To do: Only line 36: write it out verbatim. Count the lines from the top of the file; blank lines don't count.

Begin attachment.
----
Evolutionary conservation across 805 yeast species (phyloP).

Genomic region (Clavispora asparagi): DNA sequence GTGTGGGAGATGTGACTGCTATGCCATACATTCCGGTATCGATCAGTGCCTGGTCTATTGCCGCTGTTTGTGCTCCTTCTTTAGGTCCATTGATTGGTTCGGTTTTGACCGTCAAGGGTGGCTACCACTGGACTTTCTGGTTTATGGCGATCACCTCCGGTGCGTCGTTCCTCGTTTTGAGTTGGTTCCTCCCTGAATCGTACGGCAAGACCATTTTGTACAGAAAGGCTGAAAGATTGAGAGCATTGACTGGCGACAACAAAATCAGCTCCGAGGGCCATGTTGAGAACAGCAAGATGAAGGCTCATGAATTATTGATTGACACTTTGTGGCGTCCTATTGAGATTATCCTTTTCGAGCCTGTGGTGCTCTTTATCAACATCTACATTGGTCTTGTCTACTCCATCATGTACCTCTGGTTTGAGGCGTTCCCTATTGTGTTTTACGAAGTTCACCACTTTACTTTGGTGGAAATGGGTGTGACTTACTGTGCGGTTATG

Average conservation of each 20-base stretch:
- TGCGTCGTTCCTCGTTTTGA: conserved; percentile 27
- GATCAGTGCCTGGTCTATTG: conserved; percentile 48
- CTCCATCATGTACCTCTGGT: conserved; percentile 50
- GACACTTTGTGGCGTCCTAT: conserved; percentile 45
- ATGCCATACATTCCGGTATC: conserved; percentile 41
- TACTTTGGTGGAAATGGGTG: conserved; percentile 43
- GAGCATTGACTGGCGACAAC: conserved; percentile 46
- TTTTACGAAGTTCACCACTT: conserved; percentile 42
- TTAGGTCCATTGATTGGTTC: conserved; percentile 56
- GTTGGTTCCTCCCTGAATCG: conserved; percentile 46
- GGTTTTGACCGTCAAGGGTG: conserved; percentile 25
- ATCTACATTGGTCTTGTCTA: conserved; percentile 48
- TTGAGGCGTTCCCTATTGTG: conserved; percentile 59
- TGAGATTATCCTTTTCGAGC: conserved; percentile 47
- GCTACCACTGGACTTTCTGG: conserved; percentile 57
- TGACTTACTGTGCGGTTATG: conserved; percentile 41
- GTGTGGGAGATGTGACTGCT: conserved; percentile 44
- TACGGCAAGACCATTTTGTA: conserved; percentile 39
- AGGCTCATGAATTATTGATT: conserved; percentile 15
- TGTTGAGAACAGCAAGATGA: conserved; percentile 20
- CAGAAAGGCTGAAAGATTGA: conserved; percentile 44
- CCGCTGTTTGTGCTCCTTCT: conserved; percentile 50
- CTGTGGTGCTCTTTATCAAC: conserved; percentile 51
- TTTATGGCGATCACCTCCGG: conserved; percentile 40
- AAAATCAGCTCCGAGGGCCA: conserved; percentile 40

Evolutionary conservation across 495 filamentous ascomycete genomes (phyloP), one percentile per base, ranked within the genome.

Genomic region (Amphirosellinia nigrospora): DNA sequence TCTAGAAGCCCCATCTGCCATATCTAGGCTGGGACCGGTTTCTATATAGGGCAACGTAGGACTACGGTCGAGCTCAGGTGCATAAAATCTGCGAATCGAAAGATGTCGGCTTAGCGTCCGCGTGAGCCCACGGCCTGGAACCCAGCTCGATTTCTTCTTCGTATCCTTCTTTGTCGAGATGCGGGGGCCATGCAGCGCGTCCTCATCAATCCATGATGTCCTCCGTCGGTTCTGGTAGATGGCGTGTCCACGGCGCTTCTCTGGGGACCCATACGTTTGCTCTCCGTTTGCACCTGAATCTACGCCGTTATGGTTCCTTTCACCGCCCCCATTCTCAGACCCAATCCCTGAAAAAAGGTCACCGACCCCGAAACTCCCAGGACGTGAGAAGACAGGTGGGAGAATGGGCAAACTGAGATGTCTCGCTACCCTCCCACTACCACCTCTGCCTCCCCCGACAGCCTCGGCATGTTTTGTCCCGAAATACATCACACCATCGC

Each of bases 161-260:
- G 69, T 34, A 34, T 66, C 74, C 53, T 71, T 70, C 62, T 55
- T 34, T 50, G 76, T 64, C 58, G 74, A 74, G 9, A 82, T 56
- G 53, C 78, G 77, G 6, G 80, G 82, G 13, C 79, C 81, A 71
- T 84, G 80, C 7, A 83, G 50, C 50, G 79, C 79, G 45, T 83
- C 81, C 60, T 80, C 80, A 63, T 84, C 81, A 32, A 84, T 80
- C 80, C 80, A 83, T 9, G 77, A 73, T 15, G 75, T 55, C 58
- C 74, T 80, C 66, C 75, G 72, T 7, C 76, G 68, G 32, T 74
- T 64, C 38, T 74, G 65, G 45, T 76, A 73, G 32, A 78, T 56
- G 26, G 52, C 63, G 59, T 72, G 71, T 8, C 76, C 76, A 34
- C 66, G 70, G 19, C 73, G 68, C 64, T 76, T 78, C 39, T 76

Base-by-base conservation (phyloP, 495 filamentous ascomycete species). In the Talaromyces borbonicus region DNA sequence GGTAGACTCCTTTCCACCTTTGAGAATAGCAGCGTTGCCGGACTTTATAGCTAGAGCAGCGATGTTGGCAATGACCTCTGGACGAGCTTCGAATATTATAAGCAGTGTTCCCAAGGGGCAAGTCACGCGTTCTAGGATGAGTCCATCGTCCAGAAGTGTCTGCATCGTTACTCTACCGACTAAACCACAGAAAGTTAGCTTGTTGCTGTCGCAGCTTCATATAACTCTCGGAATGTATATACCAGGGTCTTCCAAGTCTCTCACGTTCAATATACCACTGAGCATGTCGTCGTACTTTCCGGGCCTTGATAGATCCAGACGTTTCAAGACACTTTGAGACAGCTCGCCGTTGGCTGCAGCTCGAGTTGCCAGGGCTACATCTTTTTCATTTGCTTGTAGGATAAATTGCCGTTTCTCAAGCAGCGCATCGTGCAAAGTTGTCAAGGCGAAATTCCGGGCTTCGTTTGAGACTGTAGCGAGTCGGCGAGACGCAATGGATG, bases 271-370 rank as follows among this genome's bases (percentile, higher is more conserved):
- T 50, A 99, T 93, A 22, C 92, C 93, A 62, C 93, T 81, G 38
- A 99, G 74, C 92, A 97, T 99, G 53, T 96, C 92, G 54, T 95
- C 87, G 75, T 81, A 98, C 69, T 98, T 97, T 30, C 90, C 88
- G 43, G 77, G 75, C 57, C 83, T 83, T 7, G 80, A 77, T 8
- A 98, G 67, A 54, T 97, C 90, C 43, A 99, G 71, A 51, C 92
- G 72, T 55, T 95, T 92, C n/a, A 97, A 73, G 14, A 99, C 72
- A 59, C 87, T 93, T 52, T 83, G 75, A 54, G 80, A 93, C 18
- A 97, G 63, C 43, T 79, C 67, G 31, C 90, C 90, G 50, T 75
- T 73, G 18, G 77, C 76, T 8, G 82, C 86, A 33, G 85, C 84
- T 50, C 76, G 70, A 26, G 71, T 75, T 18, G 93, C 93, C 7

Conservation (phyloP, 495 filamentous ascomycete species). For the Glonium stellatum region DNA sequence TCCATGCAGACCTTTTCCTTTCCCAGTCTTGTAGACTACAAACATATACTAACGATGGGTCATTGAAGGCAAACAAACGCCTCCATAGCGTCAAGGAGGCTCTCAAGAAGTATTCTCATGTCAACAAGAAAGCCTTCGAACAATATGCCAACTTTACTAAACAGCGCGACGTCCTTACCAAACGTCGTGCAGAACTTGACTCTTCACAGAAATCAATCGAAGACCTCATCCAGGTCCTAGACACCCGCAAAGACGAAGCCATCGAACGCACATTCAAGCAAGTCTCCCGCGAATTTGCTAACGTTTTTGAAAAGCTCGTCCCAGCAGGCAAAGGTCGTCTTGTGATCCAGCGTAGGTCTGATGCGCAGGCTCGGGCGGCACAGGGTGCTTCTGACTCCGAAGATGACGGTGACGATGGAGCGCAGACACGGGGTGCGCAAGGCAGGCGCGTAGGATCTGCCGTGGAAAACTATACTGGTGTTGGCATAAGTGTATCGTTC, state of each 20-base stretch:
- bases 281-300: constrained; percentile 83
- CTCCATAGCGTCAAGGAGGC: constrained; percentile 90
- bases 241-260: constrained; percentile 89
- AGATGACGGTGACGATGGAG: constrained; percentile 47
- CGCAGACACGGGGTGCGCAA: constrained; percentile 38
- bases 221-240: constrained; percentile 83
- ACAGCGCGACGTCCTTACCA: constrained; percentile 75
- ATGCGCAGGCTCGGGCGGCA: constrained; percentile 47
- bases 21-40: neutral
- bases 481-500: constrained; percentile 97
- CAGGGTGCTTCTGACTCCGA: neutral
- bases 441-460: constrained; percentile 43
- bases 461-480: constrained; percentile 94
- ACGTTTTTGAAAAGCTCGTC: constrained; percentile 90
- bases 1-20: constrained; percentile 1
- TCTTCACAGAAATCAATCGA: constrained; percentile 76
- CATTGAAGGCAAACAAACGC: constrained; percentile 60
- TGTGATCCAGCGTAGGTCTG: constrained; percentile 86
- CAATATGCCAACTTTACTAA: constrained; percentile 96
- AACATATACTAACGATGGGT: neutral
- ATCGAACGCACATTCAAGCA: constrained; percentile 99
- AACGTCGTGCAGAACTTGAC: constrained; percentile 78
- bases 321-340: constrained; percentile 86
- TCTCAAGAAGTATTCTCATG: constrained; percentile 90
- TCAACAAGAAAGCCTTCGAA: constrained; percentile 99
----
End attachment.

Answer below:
- C 81, C 60, T 80, C 80, A 63, T 84, C 81, A 32, A 84, T 80